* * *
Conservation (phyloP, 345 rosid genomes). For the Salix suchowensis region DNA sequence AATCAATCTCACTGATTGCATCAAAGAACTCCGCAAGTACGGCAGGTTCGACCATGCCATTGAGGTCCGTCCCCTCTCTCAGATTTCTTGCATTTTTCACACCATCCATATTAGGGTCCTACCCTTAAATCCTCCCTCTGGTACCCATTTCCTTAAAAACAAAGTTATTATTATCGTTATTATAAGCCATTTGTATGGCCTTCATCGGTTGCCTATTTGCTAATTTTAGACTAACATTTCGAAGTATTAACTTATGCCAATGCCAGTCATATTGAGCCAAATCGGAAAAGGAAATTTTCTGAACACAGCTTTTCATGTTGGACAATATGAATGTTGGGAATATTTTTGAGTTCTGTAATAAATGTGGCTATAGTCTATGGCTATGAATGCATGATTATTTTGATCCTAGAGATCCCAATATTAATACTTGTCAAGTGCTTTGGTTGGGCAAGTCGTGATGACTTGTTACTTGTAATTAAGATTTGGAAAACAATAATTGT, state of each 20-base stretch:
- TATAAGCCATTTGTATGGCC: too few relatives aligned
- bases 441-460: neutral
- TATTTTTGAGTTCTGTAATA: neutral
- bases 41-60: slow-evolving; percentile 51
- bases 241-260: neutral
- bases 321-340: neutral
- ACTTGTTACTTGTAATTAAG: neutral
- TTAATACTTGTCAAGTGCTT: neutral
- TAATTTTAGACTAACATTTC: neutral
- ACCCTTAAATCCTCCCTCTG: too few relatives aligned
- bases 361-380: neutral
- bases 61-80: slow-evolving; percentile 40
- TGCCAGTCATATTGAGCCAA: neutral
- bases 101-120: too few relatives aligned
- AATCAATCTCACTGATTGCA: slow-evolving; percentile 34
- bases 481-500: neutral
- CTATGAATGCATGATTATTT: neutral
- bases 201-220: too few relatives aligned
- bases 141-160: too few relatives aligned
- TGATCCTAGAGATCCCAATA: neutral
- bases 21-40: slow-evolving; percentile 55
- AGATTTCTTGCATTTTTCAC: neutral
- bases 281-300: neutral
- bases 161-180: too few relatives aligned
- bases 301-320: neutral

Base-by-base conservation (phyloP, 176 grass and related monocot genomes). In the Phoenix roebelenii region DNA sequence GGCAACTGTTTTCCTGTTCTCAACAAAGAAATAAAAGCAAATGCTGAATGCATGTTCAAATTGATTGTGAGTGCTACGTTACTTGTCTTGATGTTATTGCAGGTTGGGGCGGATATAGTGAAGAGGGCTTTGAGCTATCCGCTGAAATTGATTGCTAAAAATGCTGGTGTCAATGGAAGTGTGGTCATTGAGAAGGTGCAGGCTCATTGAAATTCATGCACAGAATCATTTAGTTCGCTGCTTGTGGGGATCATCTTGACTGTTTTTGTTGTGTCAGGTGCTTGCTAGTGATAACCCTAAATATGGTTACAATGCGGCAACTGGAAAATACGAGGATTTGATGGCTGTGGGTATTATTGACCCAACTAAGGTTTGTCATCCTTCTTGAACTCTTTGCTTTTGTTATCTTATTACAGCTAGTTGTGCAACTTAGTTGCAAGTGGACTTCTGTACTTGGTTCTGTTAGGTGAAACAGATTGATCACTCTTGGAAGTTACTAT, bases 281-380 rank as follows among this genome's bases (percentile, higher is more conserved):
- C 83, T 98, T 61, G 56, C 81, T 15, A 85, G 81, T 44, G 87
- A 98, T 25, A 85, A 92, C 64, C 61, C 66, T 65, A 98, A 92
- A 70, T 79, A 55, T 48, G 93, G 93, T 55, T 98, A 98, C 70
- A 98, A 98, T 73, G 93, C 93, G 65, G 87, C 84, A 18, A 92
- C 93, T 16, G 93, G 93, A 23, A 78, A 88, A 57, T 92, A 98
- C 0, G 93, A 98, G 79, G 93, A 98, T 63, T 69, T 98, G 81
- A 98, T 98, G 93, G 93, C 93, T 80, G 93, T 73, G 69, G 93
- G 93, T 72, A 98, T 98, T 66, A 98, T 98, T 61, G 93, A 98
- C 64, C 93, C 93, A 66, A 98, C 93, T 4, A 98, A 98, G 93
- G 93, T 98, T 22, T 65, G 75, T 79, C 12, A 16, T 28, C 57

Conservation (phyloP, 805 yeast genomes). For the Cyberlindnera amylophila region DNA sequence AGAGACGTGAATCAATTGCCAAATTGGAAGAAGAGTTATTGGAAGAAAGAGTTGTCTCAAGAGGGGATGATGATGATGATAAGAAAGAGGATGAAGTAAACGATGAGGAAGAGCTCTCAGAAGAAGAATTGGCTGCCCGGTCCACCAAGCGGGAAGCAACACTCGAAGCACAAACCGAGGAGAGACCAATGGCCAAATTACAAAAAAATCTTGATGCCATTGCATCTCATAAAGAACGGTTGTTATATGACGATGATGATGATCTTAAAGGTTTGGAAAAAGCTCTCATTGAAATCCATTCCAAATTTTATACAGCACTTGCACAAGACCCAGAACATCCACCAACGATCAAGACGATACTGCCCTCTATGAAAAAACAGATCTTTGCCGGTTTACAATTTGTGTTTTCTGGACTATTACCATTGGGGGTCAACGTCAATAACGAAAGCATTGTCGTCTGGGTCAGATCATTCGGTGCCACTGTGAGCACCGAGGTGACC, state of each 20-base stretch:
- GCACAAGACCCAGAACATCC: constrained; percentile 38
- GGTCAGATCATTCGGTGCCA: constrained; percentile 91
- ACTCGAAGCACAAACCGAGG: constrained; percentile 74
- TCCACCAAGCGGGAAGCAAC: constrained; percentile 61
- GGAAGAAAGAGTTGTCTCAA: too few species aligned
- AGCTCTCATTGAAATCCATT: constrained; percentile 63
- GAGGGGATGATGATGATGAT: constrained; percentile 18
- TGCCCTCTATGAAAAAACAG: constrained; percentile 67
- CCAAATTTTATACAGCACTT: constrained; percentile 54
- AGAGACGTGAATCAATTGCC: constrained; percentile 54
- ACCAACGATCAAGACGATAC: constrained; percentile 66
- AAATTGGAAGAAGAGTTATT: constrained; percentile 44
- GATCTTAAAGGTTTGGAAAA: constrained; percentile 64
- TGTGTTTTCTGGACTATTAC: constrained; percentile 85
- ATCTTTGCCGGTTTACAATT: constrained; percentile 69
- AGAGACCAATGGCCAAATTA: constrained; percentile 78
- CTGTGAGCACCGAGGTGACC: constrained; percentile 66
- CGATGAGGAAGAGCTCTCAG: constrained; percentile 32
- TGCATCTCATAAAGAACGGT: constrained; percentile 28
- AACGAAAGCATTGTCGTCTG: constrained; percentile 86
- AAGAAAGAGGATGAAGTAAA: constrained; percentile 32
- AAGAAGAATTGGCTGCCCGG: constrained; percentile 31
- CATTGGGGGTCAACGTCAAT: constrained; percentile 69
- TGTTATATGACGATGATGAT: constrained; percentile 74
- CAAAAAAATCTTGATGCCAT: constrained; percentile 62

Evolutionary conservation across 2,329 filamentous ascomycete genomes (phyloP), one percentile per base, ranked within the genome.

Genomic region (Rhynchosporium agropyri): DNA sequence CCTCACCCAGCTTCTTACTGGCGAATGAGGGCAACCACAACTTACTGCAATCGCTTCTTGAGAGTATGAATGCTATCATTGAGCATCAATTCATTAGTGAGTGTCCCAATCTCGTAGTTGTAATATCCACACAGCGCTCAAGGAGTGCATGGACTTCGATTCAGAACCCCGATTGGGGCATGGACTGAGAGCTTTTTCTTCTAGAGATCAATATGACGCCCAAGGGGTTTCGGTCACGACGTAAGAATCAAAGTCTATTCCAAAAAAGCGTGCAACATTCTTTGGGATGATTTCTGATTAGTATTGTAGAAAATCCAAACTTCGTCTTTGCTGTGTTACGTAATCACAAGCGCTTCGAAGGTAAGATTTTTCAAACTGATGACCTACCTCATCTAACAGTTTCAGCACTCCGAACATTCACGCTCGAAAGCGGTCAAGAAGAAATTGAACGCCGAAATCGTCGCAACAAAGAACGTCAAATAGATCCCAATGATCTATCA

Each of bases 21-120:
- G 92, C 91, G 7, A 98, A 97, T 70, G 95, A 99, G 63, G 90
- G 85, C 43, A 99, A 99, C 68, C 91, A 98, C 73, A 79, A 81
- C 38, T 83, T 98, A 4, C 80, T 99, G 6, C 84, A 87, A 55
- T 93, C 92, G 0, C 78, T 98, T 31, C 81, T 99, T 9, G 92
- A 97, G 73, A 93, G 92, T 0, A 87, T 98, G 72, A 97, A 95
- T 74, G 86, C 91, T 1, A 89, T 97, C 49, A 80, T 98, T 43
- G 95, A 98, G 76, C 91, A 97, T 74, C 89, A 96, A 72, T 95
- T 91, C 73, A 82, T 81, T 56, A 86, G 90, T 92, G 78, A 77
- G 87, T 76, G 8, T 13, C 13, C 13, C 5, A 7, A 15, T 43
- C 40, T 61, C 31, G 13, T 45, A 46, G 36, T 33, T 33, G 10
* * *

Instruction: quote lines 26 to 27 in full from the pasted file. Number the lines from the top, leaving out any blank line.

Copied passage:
- bases 301-320: neutral

Base-by-base conservation (phyloP, 176 grass and related monocot genomes). In the Phoenix roebelenii region DNA sequence GGCAACTGTTTTCCTGTTCTCAACAAAGAAATAAAAGCAAATGCTGAATGCATGTTCAAATTGATTGTGAGTGCTACGTTACTTGTCTTGATGTTATTGCAGGTTGGGGCGGATATAGTGAAGAGGGCTTTGAGCTATCCGCTGAAATTGATTGCTAAAAATGCTGGTGTCAATGGAAGTGTGGTCATTGAGAAGGTGCAGGCTCATTGAAATTCATGCACAGAATCATTTAGTTCGCTGCTTGTGGGGATCATCTTGACTGTTTTTGTTGTGTCAGGTGCTTGCTAGTGATAACCCTAAATATGGTTACAATGCGGCAACTGGAAAATACGAGGATTTGATGGCTGTGGGTATTATTGACCCAACTAAGGTTTGTCATCCTTCTTGAACTCTTTGCTTTTGTTATCTTATTACAGCTAGTTGTGCAACTTAGTTGCAAGTGGACTTCTGTACTTGGTTCTGTTAGGTGAAACAGATTGATCACTCTTGGAAGTTACTAT, bases 281-380 rank as follows among this genome's bases (percentile, higher is more conserved):